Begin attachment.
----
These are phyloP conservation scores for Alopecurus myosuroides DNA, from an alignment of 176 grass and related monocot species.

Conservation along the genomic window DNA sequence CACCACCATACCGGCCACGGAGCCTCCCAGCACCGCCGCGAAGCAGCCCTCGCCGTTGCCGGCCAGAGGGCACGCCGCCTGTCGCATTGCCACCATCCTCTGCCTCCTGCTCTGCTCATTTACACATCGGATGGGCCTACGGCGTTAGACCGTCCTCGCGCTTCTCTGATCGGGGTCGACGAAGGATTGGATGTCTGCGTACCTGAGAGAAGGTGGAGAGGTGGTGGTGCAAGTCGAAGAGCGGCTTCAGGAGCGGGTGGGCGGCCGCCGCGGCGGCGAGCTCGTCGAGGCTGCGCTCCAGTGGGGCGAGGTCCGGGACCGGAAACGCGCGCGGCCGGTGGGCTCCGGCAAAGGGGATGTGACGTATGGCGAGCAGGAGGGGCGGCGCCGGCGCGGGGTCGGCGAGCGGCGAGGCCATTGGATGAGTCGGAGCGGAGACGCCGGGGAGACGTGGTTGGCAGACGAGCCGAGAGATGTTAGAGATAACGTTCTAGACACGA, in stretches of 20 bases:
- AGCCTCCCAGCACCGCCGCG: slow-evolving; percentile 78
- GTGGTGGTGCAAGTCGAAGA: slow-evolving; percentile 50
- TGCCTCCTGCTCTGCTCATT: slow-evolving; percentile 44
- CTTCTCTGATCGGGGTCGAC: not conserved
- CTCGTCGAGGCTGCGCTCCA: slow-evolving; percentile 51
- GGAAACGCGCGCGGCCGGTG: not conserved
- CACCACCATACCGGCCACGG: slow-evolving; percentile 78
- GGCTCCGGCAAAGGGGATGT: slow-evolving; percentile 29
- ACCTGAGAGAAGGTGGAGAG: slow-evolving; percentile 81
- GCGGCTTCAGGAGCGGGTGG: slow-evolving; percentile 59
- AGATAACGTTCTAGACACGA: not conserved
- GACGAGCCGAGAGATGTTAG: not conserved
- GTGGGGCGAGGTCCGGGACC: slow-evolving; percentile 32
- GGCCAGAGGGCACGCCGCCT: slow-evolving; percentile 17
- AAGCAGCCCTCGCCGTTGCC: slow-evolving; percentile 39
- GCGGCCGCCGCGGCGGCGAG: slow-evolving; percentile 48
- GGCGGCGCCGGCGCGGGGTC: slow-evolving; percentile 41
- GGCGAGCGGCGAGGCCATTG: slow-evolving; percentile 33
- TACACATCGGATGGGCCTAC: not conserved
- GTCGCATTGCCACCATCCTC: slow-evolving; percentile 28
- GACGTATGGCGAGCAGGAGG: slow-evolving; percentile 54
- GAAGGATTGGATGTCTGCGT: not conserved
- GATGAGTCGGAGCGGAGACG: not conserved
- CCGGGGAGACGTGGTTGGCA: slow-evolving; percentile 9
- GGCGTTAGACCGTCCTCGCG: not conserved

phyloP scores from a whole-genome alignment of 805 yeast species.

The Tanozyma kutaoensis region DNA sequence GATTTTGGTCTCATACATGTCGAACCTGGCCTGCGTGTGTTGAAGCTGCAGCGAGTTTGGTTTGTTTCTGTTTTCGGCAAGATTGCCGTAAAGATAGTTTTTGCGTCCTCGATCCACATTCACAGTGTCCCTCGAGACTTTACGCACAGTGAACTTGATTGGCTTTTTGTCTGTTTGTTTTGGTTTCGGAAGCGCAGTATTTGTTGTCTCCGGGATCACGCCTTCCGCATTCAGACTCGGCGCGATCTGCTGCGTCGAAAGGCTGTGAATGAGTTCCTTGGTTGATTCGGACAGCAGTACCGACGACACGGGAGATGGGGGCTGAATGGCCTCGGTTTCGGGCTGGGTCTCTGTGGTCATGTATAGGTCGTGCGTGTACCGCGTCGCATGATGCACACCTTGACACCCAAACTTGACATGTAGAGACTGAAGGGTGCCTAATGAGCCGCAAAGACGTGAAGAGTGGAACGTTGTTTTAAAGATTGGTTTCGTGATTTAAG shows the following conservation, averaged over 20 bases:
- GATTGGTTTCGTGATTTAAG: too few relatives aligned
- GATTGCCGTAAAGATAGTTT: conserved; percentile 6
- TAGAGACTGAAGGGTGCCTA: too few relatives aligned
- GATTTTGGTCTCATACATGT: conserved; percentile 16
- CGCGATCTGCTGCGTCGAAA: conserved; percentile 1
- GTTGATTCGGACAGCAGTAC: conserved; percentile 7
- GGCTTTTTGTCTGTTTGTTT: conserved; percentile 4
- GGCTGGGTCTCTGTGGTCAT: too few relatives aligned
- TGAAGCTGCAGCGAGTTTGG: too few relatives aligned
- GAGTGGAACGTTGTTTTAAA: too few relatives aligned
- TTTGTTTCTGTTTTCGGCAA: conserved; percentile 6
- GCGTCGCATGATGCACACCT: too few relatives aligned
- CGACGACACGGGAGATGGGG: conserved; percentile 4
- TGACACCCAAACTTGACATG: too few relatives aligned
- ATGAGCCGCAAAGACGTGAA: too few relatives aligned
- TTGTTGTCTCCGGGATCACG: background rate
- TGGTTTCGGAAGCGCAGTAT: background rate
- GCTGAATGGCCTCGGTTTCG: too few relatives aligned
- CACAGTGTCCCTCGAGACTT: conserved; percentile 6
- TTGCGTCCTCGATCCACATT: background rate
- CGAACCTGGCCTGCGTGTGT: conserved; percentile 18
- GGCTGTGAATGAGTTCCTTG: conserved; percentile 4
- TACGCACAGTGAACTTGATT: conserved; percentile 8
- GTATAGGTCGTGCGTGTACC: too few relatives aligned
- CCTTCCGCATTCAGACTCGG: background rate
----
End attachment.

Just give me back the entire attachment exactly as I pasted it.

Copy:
These are phyloP conservation scores for Alopecurus myosuroides DNA, from an alignment of 176 grass and related monocot species.

Conservation along the genomic window DNA sequence CACCACCATACCGGCCACGGAGCCTCCCAGCACCGCCGCGAAGCAGCCCTCGCCGTTGCCGGCCAGAGGGCACGCCGCCTGTCGCATTGCCACCATCCTCTGCCTCCTGCTCTGCTCATTTACACATCGGATGGGCCTACGGCGTTAGACCGTCCTCGCGCTTCTCTGATCGGGGTCGACGAAGGATTGGATGTCTGCGTACCTGAGAGAAGGTGGAGAGGTGGTGGTGCAAGTCGAAGAGCGGCTTCAGGAGCGGGTGGGCGGCCGCCGCGGCGGCGAGCTCGTCGAGGCTGCGCTCCAGTGGGGCGAGGTCCGGGACCGGAAACGCGCGCGGCCGGTGGGCTCCGGCAAAGGGGATGTGACGTATGGCGAGCAGGAGGGGCGGCGCCGGCGCGGGGTCGGCGAGCGGCGAGGCCATTGGATGAGTCGGAGCGGAGACGCCGGGGAGACGTGGTTGGCAGACGAGCCGAGAGATGTTAGAGATAACGTTCTAGACACGA, in stretches of 20 bases:
- AGCCTCCCAGCACCGCCGCG: slow-evolving; percentile 78
- GTGGTGGTGCAAGTCGAAGA: slow-evolving; percentile 50
- TGCCTCCTGCTCTGCTCATT: slow-evolving; percentile 44
- CTTCTCTGATCGGGGTCGAC: not conserved
- CTCGTCGAGGCTGCGCTCCA: slow-evolving; percentile 51
- GGAAACGCGCGCGGCCGGTG: not conserved
- CACCACCATACCGGCCACGG: slow-evolving; percentile 78
- GGCTCCGGCAAAGGGGATGT: slow-evolving; percentile 29
- ACCTGAGAGAAGGTGGAGAG: slow-evolving; percentile 81
- GCGGCTTCAGGAGCGGGTGG: slow-evolving; percentile 59
- AGATAACGTTCTAGACACGA: not conserved
- GACGAGCCGAGAGATGTTAG: not conserved
- GTGGGGCGAGGTCCGGGACC: slow-evolving; percentile 32
- GGCCAGAGGGCACGCCGCCT: slow-evolving; percentile 17
- AAGCAGCCCTCGCCGTTGCC: slow-evolving; percentile 39
- GCGGCCGCCGCGGCGGCGAG: slow-evolving; percentile 48
- GGCGGCGCCGGCGCGGGGTC: slow-evolving; percentile 41
- GGCGAGCGGCGAGGCCATTG: slow-evolving; percentile 33
- TACACATCGGATGGGCCTAC: not conserved
- GTCGCATTGCCACCATCCTC: slow-evolving; percentile 28
- GACGTATGGCGAGCAGGAGG: slow-evolving; percentile 54
- GAAGGATTGGATGTCTGCGT: not conserved
- GATGAGTCGGAGCGGAGACG: not conserved
- CCGGGGAGACGTGGTTGGCA: slow-evolving; percentile 9
- GGCGTTAGACCGTCCTCGCG: not conserved

phyloP scores from a whole-genome alignment of 805 yeast species.

The Tanozyma kutaoensis region DNA sequence GATTTTGGTCTCATACATGTCGAACCTGGCCTGCGTGTGTTGAAGCTGCAGCGAGTTTGGTTTGTTTCTGTTTTCGGCAAGATTGCCGTAAAGATAGTTTTTGCGTCCTCGATCCACATTCACAGTGTCCCTCGAGACTTTACGCACAGTGAACTTGATTGGCTTTTTGTCTGTTTGTTTTGGTTTCGGAAGCGCAGTATTTGTTGTCTCCGGGATCACGCCTTCCGCATTCAGACTCGGCGCGATCTGCTGCGTCGAAAGGCTGTGAATGAGTTCCTTGGTTGATTCGGACAGCAGTACCGACGACACGGGAGATGGGGGCTGAATGGCCTCGGTTTCGGGCTGGGTCTCTGTGGTCATGTATAGGTCGTGCGTGTACCGCGTCGCATGATGCACACCTTGACACCCAAACTTGACATGTAGAGACTGAAGGGTGCCTAATGAGCCGCAAAGACGTGAAGAGTGGAACGTTGTTTTAAAGATTGGTTTCGTGATTTAAG shows the following conservation, averaged over 20 bases:
- GATTGGTTTCGTGATTTAAG: too few relatives aligned
- GATTGCCGTAAAGATAGTTT: conserved; percentile 6
- TAGAGACTGAAGGGTGCCTA: too few relatives aligned
- GATTTTGGTCTCATACATGT: conserved; percentile 16
- CGCGATCTGCTGCGTCGAAA: conserved; percentile 1
- GTTGATTCGGACAGCAGTAC: conserved; percentile 7
- GGCTTTTTGTCTGTTTGTTT: conserved; percentile 4
- GGCTGGGTCTCTGTGGTCAT: too few relatives aligned
- TGAAGCTGCAGCGAGTTTGG: too few relatives aligned
- GAGTGGAACGTTGTTTTAAA: too few relatives aligned
- TTTGTTTCTGTTTTCGGCAA: conserved; percentile 6
- GCGTCGCATGATGCACACCT: too few relatives aligned
- CGACGACACGGGAGATGGGG: conserved; percentile 4
- TGACACCCAAACTTGACATG: too few relatives aligned
- ATGAGCCGCAAAGACGTGAA: too few relatives aligned
- TTGTTGTCTCCGGGATCACG: background rate
- TGGTTTCGGAAGCGCAGTAT: background rate
- GCTGAATGGCCTCGGTTTCG: too few relatives aligned
- CACAGTGTCCCTCGAGACTT: conserved; percentile 6
- TTGCGTCCTCGATCCACATT: background rate
- CGAACCTGGCCTGCGTGTGT: conserved; percentile 18
- GGCTGTGAATGAGTTCCTTG: conserved; percentile 4
- TACGCACAGTGAACTTGATT: conserved; percentile 8
- GTATAGGTCGTGCGTGTACC: too few relatives aligned
- CCTTCCGCATTCAGACTCGG: background rate